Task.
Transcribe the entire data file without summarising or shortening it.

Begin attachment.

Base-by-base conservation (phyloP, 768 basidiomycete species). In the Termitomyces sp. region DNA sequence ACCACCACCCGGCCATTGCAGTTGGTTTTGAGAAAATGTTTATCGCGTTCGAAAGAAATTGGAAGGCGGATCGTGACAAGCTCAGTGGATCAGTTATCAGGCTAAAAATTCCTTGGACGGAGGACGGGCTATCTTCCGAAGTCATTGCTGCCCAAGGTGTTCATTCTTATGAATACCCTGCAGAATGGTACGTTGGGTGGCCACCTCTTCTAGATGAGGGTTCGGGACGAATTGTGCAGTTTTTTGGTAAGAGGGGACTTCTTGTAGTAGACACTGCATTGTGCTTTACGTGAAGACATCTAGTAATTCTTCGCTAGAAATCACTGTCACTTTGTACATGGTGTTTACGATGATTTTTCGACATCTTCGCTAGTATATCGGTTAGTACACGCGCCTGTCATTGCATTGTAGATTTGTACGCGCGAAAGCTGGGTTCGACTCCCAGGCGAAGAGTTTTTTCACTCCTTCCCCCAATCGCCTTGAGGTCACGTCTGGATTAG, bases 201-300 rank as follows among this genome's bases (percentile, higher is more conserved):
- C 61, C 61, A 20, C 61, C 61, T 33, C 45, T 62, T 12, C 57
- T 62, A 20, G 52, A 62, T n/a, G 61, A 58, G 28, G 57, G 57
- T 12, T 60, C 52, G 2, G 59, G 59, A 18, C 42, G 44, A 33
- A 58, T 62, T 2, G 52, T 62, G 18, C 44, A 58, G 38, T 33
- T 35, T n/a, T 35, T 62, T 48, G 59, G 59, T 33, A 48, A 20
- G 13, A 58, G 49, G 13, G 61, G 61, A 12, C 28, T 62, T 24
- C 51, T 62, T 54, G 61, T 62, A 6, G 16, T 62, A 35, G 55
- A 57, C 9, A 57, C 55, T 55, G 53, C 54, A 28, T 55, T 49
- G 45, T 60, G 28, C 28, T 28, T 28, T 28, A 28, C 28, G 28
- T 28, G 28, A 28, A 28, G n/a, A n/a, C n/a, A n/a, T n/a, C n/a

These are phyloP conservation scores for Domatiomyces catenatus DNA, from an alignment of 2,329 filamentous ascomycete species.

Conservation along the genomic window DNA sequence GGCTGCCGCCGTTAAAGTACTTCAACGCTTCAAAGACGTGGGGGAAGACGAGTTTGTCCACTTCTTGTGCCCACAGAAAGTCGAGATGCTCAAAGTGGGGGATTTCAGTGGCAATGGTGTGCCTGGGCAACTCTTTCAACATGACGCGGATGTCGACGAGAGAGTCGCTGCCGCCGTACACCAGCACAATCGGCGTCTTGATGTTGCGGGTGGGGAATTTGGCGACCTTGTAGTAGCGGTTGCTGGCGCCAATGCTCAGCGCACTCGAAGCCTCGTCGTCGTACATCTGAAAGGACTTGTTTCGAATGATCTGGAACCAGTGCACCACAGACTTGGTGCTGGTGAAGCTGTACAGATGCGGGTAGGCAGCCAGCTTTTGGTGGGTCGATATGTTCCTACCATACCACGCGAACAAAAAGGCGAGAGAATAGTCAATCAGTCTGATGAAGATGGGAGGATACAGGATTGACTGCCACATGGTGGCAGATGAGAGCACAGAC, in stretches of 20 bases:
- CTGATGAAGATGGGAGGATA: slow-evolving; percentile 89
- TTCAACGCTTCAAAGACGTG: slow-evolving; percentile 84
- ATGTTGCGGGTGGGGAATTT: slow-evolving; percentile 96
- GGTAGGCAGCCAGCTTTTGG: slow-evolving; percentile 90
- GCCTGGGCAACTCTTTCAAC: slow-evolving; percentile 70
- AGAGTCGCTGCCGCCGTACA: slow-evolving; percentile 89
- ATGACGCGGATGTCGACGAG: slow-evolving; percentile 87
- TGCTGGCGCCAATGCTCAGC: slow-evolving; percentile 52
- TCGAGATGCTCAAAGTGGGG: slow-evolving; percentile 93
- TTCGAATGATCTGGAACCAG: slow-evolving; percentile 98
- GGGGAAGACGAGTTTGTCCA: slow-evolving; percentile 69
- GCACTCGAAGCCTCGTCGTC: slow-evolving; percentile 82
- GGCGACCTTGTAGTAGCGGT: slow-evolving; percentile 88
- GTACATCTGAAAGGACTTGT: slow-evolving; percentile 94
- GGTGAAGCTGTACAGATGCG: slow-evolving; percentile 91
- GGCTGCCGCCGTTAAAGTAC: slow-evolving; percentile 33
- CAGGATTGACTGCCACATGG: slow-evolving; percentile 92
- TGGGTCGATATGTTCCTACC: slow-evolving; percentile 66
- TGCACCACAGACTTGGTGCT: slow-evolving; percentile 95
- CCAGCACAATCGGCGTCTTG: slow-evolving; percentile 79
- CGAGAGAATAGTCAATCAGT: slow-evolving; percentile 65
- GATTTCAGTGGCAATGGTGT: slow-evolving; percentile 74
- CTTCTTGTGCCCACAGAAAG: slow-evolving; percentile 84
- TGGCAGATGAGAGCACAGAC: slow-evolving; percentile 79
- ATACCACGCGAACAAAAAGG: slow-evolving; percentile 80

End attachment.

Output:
Base-by-base conservation (phyloP, 768 basidiomycete species). In the Termitomyces sp. region DNA sequence ACCACCACCCGGCCATTGCAGTTGGTTTTGAGAAAATGTTTATCGCGTTCGAAAGAAATTGGAAGGCGGATCGTGACAAGCTCAGTGGATCAGTTATCAGGCTAAAAATTCCTTGGACGGAGGACGGGCTATCTTCCGAAGTCATTGCTGCCCAAGGTGTTCATTCTTATGAATACCCTGCAGAATGGTACGTTGGGTGGCCACCTCTTCTAGATGAGGGTTCGGGACGAATTGTGCAGTTTTTTGGTAAGAGGGGACTTCTTGTAGTAGACACTGCATTGTGCTTTACGTGAAGACATCTAGTAATTCTTCGCTAGAAATCACTGTCACTTTGTACATGGTGTTTACGATGATTTTTCGACATCTTCGCTAGTATATCGGTTAGTACACGCGCCTGTCATTGCATTGTAGATTTGTACGCGCGAAAGCTGGGTTCGACTCCCAGGCGAAGAGTTTTTTCACTCCTTCCCCCAATCGCCTTGAGGTCACGTCTGGATTAG, bases 201-300 rank as follows among this genome's bases (percentile, higher is more conserved):
- C 61, C 61, A 20, C 61, C 61, T 33, C 45, T 62, T 12, C 57
- T 62, A 20, G 52, A 62, T n/a, G 61, A 58, G 28, G 57, G 57
- T 12, T 60, C 52, G 2, G 59, G 59, A 18, C 42, G 44, A 33
- A 58, T 62, T 2, G 52, T 62, G 18, C 44, A 58, G 38, T 33
- T 35, T n/a, T 35, T 62, T 48, G 59, G 59, T 33, A 48, A 20
- G 13, A 58, G 49, G 13, G 61, G 61, A 12, C 28, T 62, T 24
- C 51, T 62, T 54, G 61, T 62, A 6, G 16, T 62, A 35, G 55
- A 57, C 9, A 57, C 55, T 55, G 53, C 54, A 28, T 55, T 49
- G 45, T 60, G 28, C 28, T 28, T 28, T 28, A 28, C 28, G 28
- T 28, G 28, A 28, A 28, G n/a, A n/a, C n/a, A n/a, T n/a, C n/a

These are phyloP conservation scores for Domatiomyces catenatus DNA, from an alignment of 2,329 filamentous ascomycete species.

Conservation along the genomic window DNA sequence GGCTGCCGCCGTTAAAGTACTTCAACGCTTCAAAGACGTGGGGGAAGACGAGTTTGTCCACTTCTTGTGCCCACAGAAAGTCGAGATGCTCAAAGTGGGGGATTTCAGTGGCAATGGTGTGCCTGGGCAACTCTTTCAACATGACGCGGATGTCGACGAGAGAGTCGCTGCCGCCGTACACCAGCACAATCGGCGTCTTGATGTTGCGGGTGGGGAATTTGGCGACCTTGTAGTAGCGGTTGCTGGCGCCAATGCTCAGCGCACTCGAAGCCTCGTCGTCGTACATCTGAAAGGACTTGTTTCGAATGATCTGGAACCAGTGCACCACAGACTTGGTGCTGGTGAAGCTGTACAGATGCGGGTAGGCAGCCAGCTTTTGGTGGGTCGATATGTTCCTACCATACCACGCGAACAAAAAGGCGAGAGAATAGTCAATCAGTCTGATGAAGATGGGAGGATACAGGATTGACTGCCACATGGTGGCAGATGAGAGCACAGAC, in stretches of 20 bases:
- CTGATGAAGATGGGAGGATA: slow-evolving; percentile 89
- TTCAACGCTTCAAAGACGTG: slow-evolving; percentile 84
- ATGTTGCGGGTGGGGAATTT: slow-evolving; percentile 96
- GGTAGGCAGCCAGCTTTTGG: slow-evolving; percentile 90
- GCCTGGGCAACTCTTTCAAC: slow-evolving; percentile 70
- AGAGTCGCTGCCGCCGTACA: slow-evolving; percentile 89
- ATGACGCGGATGTCGACGAG: slow-evolving; percentile 87
- TGCTGGCGCCAATGCTCAGC: slow-evolving; percentile 52
- TCGAGATGCTCAAAGTGGGG: slow-evolving; percentile 93
- TTCGAATGATCTGGAACCAG: slow-evolving; percentile 98
- GGGGAAGACGAGTTTGTCCA: slow-evolving; percentile 69
- GCACTCGAAGCCTCGTCGTC: slow-evolving; percentile 82
- GGCGACCTTGTAGTAGCGGT: slow-evolving; percentile 88
- GTACATCTGAAAGGACTTGT: slow-evolving; percentile 94
- GGTGAAGCTGTACAGATGCG: slow-evolving; percentile 91
- GGCTGCCGCCGTTAAAGTAC: slow-evolving; percentile 33
- CAGGATTGACTGCCACATGG: slow-evolving; percentile 92
- TGGGTCGATATGTTCCTACC: slow-evolving; percentile 66
- TGCACCACAGACTTGGTGCT: slow-evolving; percentile 95
- CCAGCACAATCGGCGTCTTG: slow-evolving; percentile 79
- CGAGAGAATAGTCAATCAGT: slow-evolving; percentile 65
- GATTTCAGTGGCAATGGTGT: slow-evolving; percentile 74
- CTTCTTGTGCCCACAGAAAG: slow-evolving; percentile 84
- TGGCAGATGAGAGCACAGAC: slow-evolving; percentile 79
- ATACCACGCGAACAAAAAGG: slow-evolving; percentile 80